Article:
The Austin Wranglers were an expansion franchise added to the booming Arena Football League in September of 2003. The Wranglers came in at the ass end of a giant speculative bubble in Arena Football franchises, sparked by investment from NFL owners and a network television contract with NBC in the early 2000′s. Original Wranglers majority owner Greg Feste and his partners – who included NFL super agent Leigh Steinberg and half a dozen then-current and former NFL players – paid a reported $16.2 million expansion fee according to The Orlando Sentinel, the third highest price ever paid for an indoor football franchise. (Other sources pegged the price tag at $12.0 million).
Feste was a controversial figure in Austin and in pro football circles. At the time the Wranglers were formed, Feste was a failed former stockbroker who ran afoul of federal regulators, a real estate developer who fell into bankruptcy and, equally briefly, an agent and financial advisor to Christian pro football players. Feste’s player representation activities and ties to an organization called Champions For Christ were the subject of an NFL investigation in 1998.
None of these activities are mentioned in Feste’s lengthy two-page bio in the Wrangler’s inaugural media guide in 2004. Instead, Feste is credited solely as the founder of FesteCapital, which portrays the 43-year old Texan as a “leader, entrepreneur and visionary” in the field of virtually everything: ”consulting, realty, development, franchise management, mortgage banking, private equity, aviation services, finance and sports enterprises”.
A U.S. Magistrate Judge named Andrew Austin would later find that FesteCapital had “no assets” and existed solely to control a lease agreement for a couple of dozen private jet rentals that Feste used in the winter of 2003-04 while the Wranglers were ramping up. The matter came to the court’s attention when Feste neglected to pay for the flights.
Despite Feste’s history of failed ventures, both the Wranglers and Arena Football League Commissioner David Bakerbragged that the Wranglers expansion application was approved in record time, just over 60 days after Feste’s initial inquiry to the league office. In early 2004, Feste described his business plan to an Austin American Statesman reporter: “Buy it for $12 million, sell it for $40 million.” But unbeknownst to Feste and his partners, they’d bought in at the top of the market. The AFL’s expansion binge crested in 2003 and the league would sell only one new franchise (Kansas City for a record expansion fee of $18.0 million in 2005) before folding in 2009. Dr. Robert Nucci, a disgruntled late era owner who paid a record $18.8 million for the Tampa Bay Storm franchise in 2007, would later compare the league’s business model to a “Ponzi scheme” reliant on continuous infusions of expansion fee cash.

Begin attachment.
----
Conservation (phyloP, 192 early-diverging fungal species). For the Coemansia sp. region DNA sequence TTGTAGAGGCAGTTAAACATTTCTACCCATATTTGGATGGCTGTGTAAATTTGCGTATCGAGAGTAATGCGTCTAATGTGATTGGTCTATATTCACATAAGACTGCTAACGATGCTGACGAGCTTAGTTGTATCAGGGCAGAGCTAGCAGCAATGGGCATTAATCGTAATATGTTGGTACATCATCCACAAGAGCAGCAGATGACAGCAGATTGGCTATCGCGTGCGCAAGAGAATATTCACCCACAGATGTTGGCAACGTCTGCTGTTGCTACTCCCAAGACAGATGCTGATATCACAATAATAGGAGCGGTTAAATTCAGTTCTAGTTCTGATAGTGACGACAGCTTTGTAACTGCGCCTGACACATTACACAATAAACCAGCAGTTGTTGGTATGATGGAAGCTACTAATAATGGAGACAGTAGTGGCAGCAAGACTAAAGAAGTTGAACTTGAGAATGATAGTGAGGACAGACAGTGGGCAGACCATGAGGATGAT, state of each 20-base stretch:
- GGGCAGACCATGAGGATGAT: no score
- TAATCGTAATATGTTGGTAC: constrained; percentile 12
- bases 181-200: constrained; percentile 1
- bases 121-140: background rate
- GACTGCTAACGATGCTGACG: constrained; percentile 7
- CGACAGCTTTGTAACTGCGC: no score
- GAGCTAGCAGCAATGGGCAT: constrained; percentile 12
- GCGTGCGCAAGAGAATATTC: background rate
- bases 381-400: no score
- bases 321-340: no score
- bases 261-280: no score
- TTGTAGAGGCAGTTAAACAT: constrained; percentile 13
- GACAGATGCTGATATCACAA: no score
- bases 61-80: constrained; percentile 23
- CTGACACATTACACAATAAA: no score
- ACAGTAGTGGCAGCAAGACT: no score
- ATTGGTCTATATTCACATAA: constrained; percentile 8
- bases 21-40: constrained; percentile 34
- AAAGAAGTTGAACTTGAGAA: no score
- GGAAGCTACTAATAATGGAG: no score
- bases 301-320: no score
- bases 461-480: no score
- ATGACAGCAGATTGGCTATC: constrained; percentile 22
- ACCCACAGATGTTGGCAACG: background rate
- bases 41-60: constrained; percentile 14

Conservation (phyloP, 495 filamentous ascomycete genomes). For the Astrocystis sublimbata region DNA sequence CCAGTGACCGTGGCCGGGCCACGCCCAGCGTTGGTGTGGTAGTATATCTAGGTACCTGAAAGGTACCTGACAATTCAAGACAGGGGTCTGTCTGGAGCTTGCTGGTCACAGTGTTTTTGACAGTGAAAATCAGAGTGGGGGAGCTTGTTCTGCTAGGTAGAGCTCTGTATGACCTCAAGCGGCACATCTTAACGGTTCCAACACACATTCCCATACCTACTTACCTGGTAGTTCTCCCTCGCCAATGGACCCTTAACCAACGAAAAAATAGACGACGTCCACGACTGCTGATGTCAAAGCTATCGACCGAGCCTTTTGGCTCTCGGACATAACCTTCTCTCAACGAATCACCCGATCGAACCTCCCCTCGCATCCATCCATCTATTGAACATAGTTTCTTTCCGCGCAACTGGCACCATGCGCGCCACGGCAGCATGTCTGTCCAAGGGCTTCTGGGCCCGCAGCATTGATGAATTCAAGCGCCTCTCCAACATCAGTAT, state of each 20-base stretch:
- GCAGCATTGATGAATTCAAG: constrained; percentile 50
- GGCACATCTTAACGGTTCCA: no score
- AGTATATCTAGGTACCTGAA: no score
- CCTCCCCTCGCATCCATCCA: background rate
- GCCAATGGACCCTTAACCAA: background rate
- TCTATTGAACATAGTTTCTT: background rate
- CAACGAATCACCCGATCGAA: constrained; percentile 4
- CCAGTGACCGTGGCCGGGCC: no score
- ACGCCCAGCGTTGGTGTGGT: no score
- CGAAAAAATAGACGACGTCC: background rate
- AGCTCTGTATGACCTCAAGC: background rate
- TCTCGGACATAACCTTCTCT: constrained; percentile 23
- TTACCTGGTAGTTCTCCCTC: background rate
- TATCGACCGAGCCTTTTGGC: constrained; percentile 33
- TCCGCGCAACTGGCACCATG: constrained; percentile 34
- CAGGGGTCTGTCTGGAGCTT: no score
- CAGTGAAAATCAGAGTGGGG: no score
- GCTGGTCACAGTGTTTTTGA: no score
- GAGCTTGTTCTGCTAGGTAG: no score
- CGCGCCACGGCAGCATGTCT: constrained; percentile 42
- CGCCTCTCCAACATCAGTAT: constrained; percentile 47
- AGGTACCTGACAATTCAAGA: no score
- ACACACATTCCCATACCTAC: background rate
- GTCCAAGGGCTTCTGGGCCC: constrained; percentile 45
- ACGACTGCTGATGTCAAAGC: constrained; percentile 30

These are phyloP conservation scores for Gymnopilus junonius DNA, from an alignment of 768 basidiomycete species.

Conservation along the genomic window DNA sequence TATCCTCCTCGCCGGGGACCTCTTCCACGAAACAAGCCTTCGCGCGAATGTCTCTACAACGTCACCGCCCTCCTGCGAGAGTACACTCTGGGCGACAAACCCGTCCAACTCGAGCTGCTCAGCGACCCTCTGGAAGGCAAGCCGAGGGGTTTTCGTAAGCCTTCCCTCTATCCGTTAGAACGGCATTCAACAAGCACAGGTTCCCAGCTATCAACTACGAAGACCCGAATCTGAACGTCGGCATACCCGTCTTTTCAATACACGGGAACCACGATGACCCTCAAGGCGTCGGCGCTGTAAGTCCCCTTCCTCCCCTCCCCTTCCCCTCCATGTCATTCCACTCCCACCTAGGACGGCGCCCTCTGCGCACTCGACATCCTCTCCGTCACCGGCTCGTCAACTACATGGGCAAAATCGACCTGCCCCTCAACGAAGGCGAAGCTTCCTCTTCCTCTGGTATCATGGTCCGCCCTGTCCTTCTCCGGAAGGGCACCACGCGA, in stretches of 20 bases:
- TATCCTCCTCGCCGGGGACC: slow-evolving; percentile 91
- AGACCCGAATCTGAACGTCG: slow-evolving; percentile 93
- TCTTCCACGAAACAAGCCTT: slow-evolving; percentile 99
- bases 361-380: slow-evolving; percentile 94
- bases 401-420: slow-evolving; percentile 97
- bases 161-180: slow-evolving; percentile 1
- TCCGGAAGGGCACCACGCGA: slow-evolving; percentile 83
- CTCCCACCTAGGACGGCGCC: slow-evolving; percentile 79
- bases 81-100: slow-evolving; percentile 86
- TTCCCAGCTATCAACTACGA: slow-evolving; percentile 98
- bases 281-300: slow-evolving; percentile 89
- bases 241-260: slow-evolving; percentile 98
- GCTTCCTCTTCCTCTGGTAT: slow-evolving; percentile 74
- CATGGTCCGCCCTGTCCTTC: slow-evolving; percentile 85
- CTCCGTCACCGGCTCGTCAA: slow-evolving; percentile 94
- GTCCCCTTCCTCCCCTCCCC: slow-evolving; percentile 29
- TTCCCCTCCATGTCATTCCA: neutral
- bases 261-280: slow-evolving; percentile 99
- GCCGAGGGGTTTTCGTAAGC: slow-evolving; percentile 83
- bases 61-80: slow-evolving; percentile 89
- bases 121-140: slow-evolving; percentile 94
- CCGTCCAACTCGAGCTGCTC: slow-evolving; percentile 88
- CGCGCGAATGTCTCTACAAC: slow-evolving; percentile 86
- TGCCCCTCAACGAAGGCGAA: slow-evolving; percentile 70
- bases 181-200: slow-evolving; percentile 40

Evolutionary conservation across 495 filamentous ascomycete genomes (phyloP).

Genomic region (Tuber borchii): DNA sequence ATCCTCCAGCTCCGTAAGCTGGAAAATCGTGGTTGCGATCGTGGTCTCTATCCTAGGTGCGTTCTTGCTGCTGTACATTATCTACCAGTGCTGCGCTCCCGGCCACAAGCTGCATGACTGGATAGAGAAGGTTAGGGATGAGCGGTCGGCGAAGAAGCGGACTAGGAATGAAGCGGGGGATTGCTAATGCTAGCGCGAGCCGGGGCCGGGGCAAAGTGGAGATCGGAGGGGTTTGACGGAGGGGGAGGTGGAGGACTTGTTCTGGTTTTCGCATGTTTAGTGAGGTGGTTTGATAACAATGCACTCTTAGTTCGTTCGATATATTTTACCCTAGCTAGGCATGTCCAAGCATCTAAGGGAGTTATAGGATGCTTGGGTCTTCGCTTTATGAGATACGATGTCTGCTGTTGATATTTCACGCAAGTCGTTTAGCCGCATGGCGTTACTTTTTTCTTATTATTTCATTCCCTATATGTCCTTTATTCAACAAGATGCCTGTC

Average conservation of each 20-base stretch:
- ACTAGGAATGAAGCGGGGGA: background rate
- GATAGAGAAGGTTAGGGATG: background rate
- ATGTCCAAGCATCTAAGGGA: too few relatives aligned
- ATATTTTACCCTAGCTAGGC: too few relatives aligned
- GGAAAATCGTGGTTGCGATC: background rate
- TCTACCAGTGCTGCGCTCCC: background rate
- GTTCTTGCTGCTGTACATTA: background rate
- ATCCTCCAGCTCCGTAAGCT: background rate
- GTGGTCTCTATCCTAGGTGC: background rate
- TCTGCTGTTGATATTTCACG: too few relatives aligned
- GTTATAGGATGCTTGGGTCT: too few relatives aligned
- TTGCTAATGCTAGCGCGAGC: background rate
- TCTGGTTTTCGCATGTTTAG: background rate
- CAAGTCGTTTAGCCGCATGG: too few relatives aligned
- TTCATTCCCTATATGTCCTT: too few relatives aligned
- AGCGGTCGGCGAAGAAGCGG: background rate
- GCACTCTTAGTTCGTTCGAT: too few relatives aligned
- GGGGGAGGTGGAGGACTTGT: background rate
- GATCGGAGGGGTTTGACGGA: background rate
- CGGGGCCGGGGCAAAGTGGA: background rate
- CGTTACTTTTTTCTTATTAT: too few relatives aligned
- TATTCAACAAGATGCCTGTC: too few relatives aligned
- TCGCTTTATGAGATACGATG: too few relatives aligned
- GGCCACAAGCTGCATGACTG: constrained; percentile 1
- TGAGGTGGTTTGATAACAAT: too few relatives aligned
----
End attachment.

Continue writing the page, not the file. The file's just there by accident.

On the carpet, the Wranglers finished their first season at .500 with an 8-8 record, narrowly missing the playoffs. Austin claimed an average gate of 11,140 fans per game, which was just below the league average of 12,019. Greg Feste’s partners forced him out of the organization at the end of the Wranglers’ debut season. He was replaced as managing partner by Doug MacGregor, a former Dell Computers executive and Wranglers’ season ticket holder during the team’s inaugural season.
Doug MacGregor turned out to be a true believer in the sport of Arena Football and his holdings eventually grew to include not just the Wranglers, but numerous franchises in Arena Football 2, a developmental league for smaller markets.
The Wranglers endured three more money-losing seasons in the AFL. The highlight was 2006, when the team finished 10-6 and earned their only playoff appearance, losing at home in the first round to the Philadelphia Soul.
At the end of the 2007 season, the Wranglers declared Chapter 7 bankruptcy and re-organized. MacGregor continued to own the club, but pulled the team out of the Arena Football League and self-relegated down to the lower-budget Arena Football 2. The move to AF2 coincided with a dramatic crash in fan interest, as average crowds dropped from over 12,000 per game in 2007 to just 3,458 in 2008. MacGregor and his partners folded the club in September 2008.